How To Make A Fake Brick Prop  

by Matt Hawkins, 06/12/2005

This guide shows how I made a fake sponge brick for one of our scenes in Hollow Point. We needed a fake brick which we could throw at the windscreen of a car without smashing it.

Introduction : The fake brick I made consisted of a sponge body with a wooden core. The wood gave the brick some added weight which allowed it to fly through the air without looking like a sponge and without getting affected by the wind.

The finished brick was slightly bigger than a real brick. This was due to the size of sponges I used but also meant the brick would be slightly more visible on screen when whizzing past the windscreen. As with all the guides on this site you can alter the method to suit your requirements or material availability.

- 3 Sponges (for example car sponges)
- PVA wood glue
- A sharp pair of scissors
- Small pair of scissors or craft knife
- Bits of scrap wood
- Sellotape
- Brown spray paint (preferably spray can variety)

Step 1 : Cut The Sponge To Size
Fake Brick Photo

To save effort in cutting the sponge I decided to base the bricks dimensions on the size of the bits of sponge I already had. You may have to do more cutting if your sponges are too big. You may have to use more than three if they are too small! The two large pieces are complete sponges. The smaller piece is the third sponge which I trimeed with a pair of kitchen scissors. This gave me three pieces which when arranged together gave a block of sponge.

Step 2 : Cut The Wood To Size
To make the wood core I took a piece of scrap wood and cut into three short lengths. The length was determined by the total length of the sponge brick. When put side-by-side these pieces of wood gave the brick a reasonable amount of weight. Obviously you don't want to make it too heavy especially if you are going to be throwing it at cars or actors. The exact number and size of the wooden strips will depend on the scrap wood available.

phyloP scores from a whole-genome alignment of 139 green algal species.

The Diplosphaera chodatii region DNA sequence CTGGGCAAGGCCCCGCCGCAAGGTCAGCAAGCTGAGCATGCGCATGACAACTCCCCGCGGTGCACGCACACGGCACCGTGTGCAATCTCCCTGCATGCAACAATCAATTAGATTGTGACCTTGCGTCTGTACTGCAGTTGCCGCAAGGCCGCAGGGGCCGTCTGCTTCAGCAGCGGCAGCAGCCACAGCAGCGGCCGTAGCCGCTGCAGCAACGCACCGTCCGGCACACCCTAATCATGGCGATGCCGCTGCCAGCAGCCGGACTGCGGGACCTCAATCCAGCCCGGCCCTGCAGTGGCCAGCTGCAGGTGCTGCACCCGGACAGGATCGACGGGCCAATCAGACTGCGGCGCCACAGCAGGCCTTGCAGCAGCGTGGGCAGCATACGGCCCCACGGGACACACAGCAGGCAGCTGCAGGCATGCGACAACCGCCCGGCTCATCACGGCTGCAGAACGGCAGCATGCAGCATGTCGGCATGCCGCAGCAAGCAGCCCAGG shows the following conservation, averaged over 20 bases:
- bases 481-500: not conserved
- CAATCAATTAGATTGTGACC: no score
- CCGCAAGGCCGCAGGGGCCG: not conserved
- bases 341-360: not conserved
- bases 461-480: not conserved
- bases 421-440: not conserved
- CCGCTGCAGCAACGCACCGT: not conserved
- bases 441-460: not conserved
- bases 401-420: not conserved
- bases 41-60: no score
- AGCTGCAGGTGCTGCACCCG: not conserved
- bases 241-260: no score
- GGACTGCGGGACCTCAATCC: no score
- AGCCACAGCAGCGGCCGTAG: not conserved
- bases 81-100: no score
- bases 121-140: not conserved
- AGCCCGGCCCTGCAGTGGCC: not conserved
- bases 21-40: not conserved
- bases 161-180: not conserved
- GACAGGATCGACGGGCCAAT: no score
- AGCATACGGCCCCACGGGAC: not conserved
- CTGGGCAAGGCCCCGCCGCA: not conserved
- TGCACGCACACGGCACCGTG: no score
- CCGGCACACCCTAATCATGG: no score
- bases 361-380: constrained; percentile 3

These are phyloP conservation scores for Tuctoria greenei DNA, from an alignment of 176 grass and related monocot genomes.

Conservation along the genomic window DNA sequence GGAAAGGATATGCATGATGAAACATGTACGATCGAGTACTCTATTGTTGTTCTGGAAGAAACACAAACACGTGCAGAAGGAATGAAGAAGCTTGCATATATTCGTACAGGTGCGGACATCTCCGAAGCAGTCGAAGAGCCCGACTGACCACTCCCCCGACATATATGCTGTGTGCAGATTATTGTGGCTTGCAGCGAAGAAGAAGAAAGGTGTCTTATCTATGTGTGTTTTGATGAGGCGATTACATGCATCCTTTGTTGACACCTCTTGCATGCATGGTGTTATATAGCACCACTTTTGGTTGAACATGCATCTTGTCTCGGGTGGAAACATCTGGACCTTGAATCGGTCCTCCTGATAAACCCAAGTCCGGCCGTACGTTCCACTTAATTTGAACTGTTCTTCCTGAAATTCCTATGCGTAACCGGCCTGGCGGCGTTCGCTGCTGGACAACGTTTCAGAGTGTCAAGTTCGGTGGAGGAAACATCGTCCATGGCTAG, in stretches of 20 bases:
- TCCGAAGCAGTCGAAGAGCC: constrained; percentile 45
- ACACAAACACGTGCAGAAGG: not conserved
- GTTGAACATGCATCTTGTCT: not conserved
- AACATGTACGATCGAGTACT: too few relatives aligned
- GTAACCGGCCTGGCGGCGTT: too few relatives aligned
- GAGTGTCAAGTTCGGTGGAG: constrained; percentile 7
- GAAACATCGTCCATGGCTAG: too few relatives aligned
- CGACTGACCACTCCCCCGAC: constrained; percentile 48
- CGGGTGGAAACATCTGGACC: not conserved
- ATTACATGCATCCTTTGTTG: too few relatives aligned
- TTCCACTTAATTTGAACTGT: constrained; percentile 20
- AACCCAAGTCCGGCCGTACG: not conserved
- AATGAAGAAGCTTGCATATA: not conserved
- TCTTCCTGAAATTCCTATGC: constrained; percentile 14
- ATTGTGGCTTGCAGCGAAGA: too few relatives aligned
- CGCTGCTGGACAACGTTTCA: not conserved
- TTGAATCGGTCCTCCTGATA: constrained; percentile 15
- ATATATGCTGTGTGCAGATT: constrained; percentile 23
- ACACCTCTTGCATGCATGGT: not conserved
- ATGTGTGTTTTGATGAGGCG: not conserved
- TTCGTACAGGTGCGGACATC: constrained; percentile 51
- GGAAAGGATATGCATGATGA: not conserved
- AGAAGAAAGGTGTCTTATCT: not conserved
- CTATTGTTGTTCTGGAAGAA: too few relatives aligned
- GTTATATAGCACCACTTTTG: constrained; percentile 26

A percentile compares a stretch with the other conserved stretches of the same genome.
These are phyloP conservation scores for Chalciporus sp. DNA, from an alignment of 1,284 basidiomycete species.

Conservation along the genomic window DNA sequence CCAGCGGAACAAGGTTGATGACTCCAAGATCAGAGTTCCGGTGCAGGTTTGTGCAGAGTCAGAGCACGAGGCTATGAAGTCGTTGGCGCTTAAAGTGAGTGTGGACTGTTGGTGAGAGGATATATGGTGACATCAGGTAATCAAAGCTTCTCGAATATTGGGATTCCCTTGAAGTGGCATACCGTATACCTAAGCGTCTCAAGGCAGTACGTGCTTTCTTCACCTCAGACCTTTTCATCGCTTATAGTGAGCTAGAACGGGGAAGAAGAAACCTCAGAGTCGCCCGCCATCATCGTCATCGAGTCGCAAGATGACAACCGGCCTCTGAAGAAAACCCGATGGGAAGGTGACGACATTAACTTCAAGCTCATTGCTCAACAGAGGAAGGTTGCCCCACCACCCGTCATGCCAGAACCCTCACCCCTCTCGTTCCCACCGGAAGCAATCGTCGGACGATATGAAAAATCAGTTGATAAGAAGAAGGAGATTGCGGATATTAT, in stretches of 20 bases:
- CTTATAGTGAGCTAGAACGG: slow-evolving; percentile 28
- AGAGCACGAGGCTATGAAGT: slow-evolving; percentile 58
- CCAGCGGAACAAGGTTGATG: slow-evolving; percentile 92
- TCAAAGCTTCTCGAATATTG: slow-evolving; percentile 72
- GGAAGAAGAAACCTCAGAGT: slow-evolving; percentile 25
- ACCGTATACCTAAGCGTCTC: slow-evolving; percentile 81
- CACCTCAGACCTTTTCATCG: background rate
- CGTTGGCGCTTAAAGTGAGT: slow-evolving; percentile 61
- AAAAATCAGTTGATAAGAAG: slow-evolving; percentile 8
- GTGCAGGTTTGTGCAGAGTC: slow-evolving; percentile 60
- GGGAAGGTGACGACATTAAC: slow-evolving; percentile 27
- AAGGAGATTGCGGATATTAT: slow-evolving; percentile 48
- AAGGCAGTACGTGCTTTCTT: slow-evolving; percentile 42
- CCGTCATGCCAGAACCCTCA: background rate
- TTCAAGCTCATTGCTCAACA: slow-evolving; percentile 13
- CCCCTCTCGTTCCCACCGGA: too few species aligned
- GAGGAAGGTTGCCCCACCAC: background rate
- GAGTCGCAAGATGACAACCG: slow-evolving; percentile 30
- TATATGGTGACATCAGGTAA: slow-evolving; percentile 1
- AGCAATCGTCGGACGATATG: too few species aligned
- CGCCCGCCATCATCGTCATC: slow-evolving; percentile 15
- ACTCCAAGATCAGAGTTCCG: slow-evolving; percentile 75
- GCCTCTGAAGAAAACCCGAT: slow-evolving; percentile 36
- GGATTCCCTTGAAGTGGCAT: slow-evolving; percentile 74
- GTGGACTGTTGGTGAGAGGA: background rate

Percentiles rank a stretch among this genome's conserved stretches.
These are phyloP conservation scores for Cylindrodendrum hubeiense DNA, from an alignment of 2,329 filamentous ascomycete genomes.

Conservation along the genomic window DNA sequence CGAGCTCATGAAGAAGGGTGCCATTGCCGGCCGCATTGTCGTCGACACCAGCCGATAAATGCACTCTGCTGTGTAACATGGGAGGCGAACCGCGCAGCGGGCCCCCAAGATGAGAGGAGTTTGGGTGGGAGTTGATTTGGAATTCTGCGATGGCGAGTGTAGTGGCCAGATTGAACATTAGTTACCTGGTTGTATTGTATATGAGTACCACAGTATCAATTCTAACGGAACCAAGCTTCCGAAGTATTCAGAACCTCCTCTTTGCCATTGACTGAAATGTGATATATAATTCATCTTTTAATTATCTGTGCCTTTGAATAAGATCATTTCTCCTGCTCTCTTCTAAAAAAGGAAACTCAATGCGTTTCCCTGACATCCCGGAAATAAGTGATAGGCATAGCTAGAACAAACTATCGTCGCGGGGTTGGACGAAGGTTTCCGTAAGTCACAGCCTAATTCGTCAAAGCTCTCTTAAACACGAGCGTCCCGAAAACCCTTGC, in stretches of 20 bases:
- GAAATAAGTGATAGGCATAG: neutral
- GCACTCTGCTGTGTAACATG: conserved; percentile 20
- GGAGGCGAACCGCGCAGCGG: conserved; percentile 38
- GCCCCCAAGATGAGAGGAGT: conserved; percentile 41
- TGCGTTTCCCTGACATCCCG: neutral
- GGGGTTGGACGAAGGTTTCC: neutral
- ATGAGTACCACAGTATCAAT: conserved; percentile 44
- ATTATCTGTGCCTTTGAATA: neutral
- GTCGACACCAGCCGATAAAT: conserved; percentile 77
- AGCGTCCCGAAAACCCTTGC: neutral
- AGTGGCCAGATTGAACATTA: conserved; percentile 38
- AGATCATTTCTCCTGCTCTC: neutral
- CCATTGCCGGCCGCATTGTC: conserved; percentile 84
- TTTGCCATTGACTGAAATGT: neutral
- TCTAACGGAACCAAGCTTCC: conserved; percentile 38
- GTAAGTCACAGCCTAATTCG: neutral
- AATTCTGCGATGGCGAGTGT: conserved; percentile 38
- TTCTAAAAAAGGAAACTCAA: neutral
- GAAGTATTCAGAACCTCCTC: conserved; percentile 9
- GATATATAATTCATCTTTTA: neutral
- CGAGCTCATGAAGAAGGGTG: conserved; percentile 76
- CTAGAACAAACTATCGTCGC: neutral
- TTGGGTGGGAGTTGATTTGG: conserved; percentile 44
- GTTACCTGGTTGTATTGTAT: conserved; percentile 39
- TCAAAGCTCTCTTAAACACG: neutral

Step 3 : Cut Out Inserts In Sponge
Fake Brick Photo I used a felt tip pen to roughly mark out the position of the wooden core within the brick. Using a small pair of scissors on my pen knife I carefully removed chunks of sponge until the wooden core fitted snuggly within the sponge brick.

Step 4 : Check Fit Of Wood Core
Fake Brick Photo Check the wood core fits inside the first sponge section and remove sponge with the small scissors as required.

Step 5 : Check Fit Of Wood Core
Fake Brick Photo Check the wood core fits inside the other sponge sections and remove sponge with the small scissors as required.

Step 6 : Stick Sponge And Wood Together
Fake Brick PhotoWood glue was smeared between the wooden blocks and within the cut out inserts. The wooden blocks were placed into the sponge inserts. More wood glue was smeared over the sponge surfaces and the pieces where assembled. I had to use a lot of wood glue. The sponge absorbed a fair amount and I probably used four times more than I originally planned. Once assembled I held the whole brick together using sellotape. The sellotape kept all the surfaces in contact with each other while the glue dried over night.

Step 7 : Paint Brick
Once the wood glue within the brick was dry I removed the sellotape and spray painted the outside with some red-brown spray paint. Half an hour later I gave it a final coat.

Step 8 : The Finished Brick
Fake Brick Photo Here you can see pictures of the finished brick. It is a close approximation and far from perfect. It didn't need to be an exact replica because it was only going to be seen on screen for two seconds.

Author : Matt Hawkins  Last Edit By : Matt Hawkins
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